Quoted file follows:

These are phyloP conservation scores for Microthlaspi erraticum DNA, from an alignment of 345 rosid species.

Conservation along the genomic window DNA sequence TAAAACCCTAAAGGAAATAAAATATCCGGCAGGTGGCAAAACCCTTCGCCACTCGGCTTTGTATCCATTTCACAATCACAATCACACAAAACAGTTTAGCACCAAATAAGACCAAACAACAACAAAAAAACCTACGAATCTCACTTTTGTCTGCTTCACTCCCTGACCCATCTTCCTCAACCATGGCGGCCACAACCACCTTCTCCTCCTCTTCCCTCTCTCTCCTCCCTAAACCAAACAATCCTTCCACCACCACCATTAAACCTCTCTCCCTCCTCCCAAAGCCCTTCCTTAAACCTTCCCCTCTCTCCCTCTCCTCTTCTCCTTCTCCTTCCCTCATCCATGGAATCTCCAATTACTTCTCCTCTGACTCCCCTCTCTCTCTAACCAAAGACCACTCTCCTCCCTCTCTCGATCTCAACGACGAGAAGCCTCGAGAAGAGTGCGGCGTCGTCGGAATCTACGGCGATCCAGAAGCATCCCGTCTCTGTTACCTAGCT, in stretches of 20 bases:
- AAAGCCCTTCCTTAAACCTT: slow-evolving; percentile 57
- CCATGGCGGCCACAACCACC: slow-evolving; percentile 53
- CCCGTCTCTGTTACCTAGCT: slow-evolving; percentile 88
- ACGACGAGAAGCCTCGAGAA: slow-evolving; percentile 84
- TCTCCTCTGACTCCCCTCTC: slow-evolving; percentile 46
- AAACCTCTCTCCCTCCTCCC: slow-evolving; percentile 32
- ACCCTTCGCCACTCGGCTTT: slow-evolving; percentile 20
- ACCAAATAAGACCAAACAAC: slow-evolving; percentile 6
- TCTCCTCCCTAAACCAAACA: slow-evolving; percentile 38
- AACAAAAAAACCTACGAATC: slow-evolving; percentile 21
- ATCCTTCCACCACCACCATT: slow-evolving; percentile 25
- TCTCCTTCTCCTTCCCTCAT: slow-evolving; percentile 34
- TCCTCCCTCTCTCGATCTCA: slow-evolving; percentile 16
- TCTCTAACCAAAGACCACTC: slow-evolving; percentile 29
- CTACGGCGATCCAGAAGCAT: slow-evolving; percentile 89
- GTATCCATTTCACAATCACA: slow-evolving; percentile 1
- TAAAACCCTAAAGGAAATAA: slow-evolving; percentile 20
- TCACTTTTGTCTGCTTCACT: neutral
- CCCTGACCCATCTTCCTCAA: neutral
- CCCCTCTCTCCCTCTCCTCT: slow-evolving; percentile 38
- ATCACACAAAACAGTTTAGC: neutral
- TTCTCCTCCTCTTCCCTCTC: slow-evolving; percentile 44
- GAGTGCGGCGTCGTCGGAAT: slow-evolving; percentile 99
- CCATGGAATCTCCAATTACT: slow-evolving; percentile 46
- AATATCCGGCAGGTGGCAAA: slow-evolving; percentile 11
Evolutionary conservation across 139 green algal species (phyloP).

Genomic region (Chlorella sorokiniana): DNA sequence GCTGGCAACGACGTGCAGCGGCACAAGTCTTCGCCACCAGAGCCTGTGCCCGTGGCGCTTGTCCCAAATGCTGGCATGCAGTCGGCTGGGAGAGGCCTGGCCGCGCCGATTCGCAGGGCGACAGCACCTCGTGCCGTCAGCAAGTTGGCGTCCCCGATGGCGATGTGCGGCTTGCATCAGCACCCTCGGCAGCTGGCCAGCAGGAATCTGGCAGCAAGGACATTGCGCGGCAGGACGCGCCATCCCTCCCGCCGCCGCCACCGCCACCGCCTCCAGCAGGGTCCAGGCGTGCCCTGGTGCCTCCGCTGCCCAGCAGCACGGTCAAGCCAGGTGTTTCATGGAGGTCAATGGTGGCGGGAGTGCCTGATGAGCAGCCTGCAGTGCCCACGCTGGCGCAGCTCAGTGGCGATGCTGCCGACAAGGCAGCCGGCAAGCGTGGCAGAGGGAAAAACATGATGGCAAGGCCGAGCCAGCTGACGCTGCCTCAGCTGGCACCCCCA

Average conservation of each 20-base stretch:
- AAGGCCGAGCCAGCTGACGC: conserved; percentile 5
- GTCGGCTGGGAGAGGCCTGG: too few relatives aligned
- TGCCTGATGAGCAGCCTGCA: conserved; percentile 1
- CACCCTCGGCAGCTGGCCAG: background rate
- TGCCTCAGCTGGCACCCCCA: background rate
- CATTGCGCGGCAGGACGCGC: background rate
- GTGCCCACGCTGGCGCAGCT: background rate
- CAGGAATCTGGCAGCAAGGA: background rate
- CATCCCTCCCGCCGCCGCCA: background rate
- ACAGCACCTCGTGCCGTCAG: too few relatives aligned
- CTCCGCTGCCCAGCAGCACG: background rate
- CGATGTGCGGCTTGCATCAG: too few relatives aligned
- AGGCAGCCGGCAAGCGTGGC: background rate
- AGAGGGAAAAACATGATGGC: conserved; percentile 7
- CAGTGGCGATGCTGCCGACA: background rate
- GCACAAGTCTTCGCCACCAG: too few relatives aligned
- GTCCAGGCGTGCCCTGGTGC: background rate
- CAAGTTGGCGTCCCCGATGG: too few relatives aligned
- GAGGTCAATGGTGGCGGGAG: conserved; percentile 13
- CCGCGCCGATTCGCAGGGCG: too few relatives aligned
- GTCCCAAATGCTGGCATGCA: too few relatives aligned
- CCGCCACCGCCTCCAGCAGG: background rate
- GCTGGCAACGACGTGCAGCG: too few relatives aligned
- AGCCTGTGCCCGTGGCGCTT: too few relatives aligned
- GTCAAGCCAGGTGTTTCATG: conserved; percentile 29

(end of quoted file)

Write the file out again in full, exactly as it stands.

These are phyloP conservation scores for Microthlaspi erraticum DNA, from an alignment of 345 rosid species.

Conservation along the genomic window DNA sequence TAAAACCCTAAAGGAAATAAAATATCCGGCAGGTGGCAAAACCCTTCGCCACTCGGCTTTGTATCCATTTCACAATCACAATCACACAAAACAGTTTAGCACCAAATAAGACCAAACAACAACAAAAAAACCTACGAATCTCACTTTTGTCTGCTTCACTCCCTGACCCATCTTCCTCAACCATGGCGGCCACAACCACCTTCTCCTCCTCTTCCCTCTCTCTCCTCCCTAAACCAAACAATCCTTCCACCACCACCATTAAACCTCTCTCCCTCCTCCCAAAGCCCTTCCTTAAACCTTCCCCTCTCTCCCTCTCCTCTTCTCCTTCTCCTTCCCTCATCCATGGAATCTCCAATTACTTCTCCTCTGACTCCCCTCTCTCTCTAACCAAAGACCACTCTCCTCCCTCTCTCGATCTCAACGACGAGAAGCCTCGAGAAGAGTGCGGCGTCGTCGGAATCTACGGCGATCCAGAAGCATCCCGTCTCTGTTACCTAGCT, in stretches of 20 bases:
- AAAGCCCTTCCTTAAACCTT: slow-evolving; percentile 57
- CCATGGCGGCCACAACCACC: slow-evolving; percentile 53
- CCCGTCTCTGTTACCTAGCT: slow-evolving; percentile 88
- ACGACGAGAAGCCTCGAGAA: slow-evolving; percentile 84
- TCTCCTCTGACTCCCCTCTC: slow-evolving; percentile 46
- AAACCTCTCTCCCTCCTCCC: slow-evolving; percentile 32
- ACCCTTCGCCACTCGGCTTT: slow-evolving; percentile 20
- ACCAAATAAGACCAAACAAC: slow-evolving; percentile 6
- TCTCCTCCCTAAACCAAACA: slow-evolving; percentile 38
- AACAAAAAAACCTACGAATC: slow-evolving; percentile 21
- ATCCTTCCACCACCACCATT: slow-evolving; percentile 25
- TCTCCTTCTCCTTCCCTCAT: slow-evolving; percentile 34
- TCCTCCCTCTCTCGATCTCA: slow-evolving; percentile 16
- TCTCTAACCAAAGACCACTC: slow-evolving; percentile 29
- CTACGGCGATCCAGAAGCAT: slow-evolving; percentile 89
- GTATCCATTTCACAATCACA: slow-evolving; percentile 1
- TAAAACCCTAAAGGAAATAA: slow-evolving; percentile 20
- TCACTTTTGTCTGCTTCACT: neutral
- CCCTGACCCATCTTCCTCAA: neutral
- CCCCTCTCTCCCTCTCCTCT: slow-evolving; percentile 38
- ATCACACAAAACAGTTTAGC: neutral
- TTCTCCTCCTCTTCCCTCTC: slow-evolving; percentile 44
- GAGTGCGGCGTCGTCGGAAT: slow-evolving; percentile 99
- CCATGGAATCTCCAATTACT: slow-evolving; percentile 46
- AATATCCGGCAGGTGGCAAA: slow-evolving; percentile 11
Evolutionary conservation across 139 green algal species (phyloP).

Genomic region (Chlorella sorokiniana): DNA sequence GCTGGCAACGACGTGCAGCGGCACAAGTCTTCGCCACCAGAGCCTGTGCCCGTGGCGCTTGTCCCAAATGCTGGCATGCAGTCGGCTGGGAGAGGCCTGGCCGCGCCGATTCGCAGGGCGACAGCACCTCGTGCCGTCAGCAAGTTGGCGTCCCCGATGGCGATGTGCGGCTTGCATCAGCACCCTCGGCAGCTGGCCAGCAGGAATCTGGCAGCAAGGACATTGCGCGGCAGGACGCGCCATCCCTCCCGCCGCCGCCACCGCCACCGCCTCCAGCAGGGTCCAGGCGTGCCCTGGTGCCTCCGCTGCCCAGCAGCACGGTCAAGCCAGGTGTTTCATGGAGGTCAATGGTGGCGGGAGTGCCTGATGAGCAGCCTGCAGTGCCCACGCTGGCGCAGCTCAGTGGCGATGCTGCCGACAAGGCAGCCGGCAAGCGTGGCAGAGGGAAAAACATGATGGCAAGGCCGAGCCAGCTGACGCTGCCTCAGCTGGCACCCCCA

Average conservation of each 20-base stretch:
- AAGGCCGAGCCAGCTGACGC: conserved; percentile 5
- GTCGGCTGGGAGAGGCCTGG: too few relatives aligned
- TGCCTGATGAGCAGCCTGCA: conserved; percentile 1
- CACCCTCGGCAGCTGGCCAG: background rate
- TGCCTCAGCTGGCACCCCCA: background rate
- CATTGCGCGGCAGGACGCGC: background rate
- GTGCCCACGCTGGCGCAGCT: background rate
- CAGGAATCTGGCAGCAAGGA: background rate
- CATCCCTCCCGCCGCCGCCA: background rate
- ACAGCACCTCGTGCCGTCAG: too few relatives aligned
- CTCCGCTGCCCAGCAGCACG: background rate
- CGATGTGCGGCTTGCATCAG: too few relatives aligned
- AGGCAGCCGGCAAGCGTGGC: background rate
- AGAGGGAAAAACATGATGGC: conserved; percentile 7
- CAGTGGCGATGCTGCCGACA: background rate
- GCACAAGTCTTCGCCACCAG: too few relatives aligned
- GTCCAGGCGTGCCCTGGTGC: background rate
- CAAGTTGGCGTCCCCGATGG: too few relatives aligned
- GAGGTCAATGGTGGCGGGAG: conserved; percentile 13
- CCGCGCCGATTCGCAGGGCG: too few relatives aligned
- GTCCCAAATGCTGGCATGCA: too few relatives aligned
- CCGCCACCGCCTCCAGCAGG: background rate
- GCTGGCAACGACGTGCAGCG: too few relatives aligned
- AGCCTGTGCCCGTGGCGCTT: too few relatives aligned
- GTCAAGCCAGGTGTTTCATG: conserved; percentile 29